The only red flag

which we would like to encounter
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Switzerland is one of our favorite investment countries.

Switzerland is one of our favorite investment countries. Switzerland is almost entirely surrounded by European member states, but is not part of the EU itself and still has its own currency, the Swiss franc. Furthermore, it is not a member of NATO and did not join the United Nations until 2002. Switzerland is, however, part of the European Free Trade Association. The EFTA is a trade bloc in which there is much less cooperation than in the EU. For example, there is no political cooperation between the Member States and the participating countries do not form a customs union either.
The Swiss regularly wonder about the usefulness of EU membership. In other words: why would you subject to mandatory European regulations, in exchange for minimal democratic influence on the development of those regulations. You could even defend the proposition, as suggested years ago in a Dutch newspaper, that “Switzerland manages to exert more influence than the Netherlands on the European regulatory process. Precisely because the EU has no control over non-member Switzerland and therefore cannot force the Swiss to do anything."

“Switzerland manages to exert more influence than the Netherlands on the European regulatory process.”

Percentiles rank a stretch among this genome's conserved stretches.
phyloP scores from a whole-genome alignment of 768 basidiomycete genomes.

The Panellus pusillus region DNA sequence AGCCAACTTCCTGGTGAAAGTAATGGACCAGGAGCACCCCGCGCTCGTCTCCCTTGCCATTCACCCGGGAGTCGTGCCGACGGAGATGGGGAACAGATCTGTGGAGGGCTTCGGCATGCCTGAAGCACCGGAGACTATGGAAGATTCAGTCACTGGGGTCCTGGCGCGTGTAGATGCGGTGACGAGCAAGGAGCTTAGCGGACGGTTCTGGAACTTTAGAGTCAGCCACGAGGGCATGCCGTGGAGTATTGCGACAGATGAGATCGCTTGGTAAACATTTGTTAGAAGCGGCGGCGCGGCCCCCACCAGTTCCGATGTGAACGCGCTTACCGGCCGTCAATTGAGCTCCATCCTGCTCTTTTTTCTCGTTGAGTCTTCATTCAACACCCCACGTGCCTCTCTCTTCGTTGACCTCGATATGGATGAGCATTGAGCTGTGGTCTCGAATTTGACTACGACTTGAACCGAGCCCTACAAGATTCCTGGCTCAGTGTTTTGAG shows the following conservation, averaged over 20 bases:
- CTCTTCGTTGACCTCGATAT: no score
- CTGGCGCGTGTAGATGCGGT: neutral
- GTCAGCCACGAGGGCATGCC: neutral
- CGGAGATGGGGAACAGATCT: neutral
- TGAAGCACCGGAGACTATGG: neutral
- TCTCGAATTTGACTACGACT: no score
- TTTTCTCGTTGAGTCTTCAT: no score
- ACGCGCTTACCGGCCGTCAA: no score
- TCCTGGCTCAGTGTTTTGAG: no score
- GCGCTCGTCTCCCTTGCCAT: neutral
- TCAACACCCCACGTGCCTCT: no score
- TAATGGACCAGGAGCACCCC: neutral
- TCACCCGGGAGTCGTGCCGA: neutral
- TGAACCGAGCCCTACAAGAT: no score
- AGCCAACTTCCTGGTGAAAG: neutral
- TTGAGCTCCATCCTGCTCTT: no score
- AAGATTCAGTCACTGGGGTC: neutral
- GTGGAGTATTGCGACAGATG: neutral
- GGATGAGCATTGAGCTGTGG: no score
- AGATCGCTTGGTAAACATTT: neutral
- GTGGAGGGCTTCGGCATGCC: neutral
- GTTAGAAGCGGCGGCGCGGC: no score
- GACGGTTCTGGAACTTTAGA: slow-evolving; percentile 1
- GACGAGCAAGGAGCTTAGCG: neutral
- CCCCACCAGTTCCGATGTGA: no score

In this context, Martin Schulz, the President of the European Parliament, has mentioned Switzerland as a potential threat to the EU. The fact that Switzerland is not a member of the EU suggests, if we follow the usual reasoning of anti-Brexit politicians, that the Swiss economy is not doing well. But the opposite is true. Switzerland has by far the strongest economy in Europe! Here are a few indicators: unemployment is 4%, interest rate is negative, there is no budget deficit, national debt is at 34%, there are also high pension reserves, a high trade balance and current accounts are in surplus, etc.

When we visit our Swiss companies (Lindt, Nestlé, Schindler etc.) we always hear that being a non-member of the EU means no or almost no obstacle to mass exporting to EU countries.

The speed with which, for example, Nespresso, Nestlé coffee which is at least € 70 per kilo, has infiltrated the European coffee market is a textbook example. A more recent example is Stadler. Do you know the outcome of purchasing the Fyra trains from EU member Italy? The parliamentary committee of inquiry has calculated that the Fyra debacle cost 11 billion euros. And what did the Dutch Railways do next? They have urgently ordered 58 sprinters from the Swiss Stadler. No builder in the world could produce the desired number within two years. 131 Stadler trains are already running in the Netherlands and around 4,000 across Europe. Stadler was founded in 1942 and had a turnover of several million francs in 1995. Now that is more than Zwf 2 billion per year and the company supplies trains all over the world. According to the Financieele Dagblad (Dutch financial newspaper), Stadler is now also looking at the US and Australia and they are now supplying new double-decker trains that can reach a speed of 160 kilometers per hour. The fact that the average working week in Switzerland is 42 hours, that there are no strikes and that the level of education is high, all contributes to the competitive strength of the Swiss Stadler. In that regard, we see Stadler as a metaphor for the power of Switzerland. And how about doing business with the EU? This also means for Stadler, just like for Nespresso, no obstacle to successfully infiltrating Europe.

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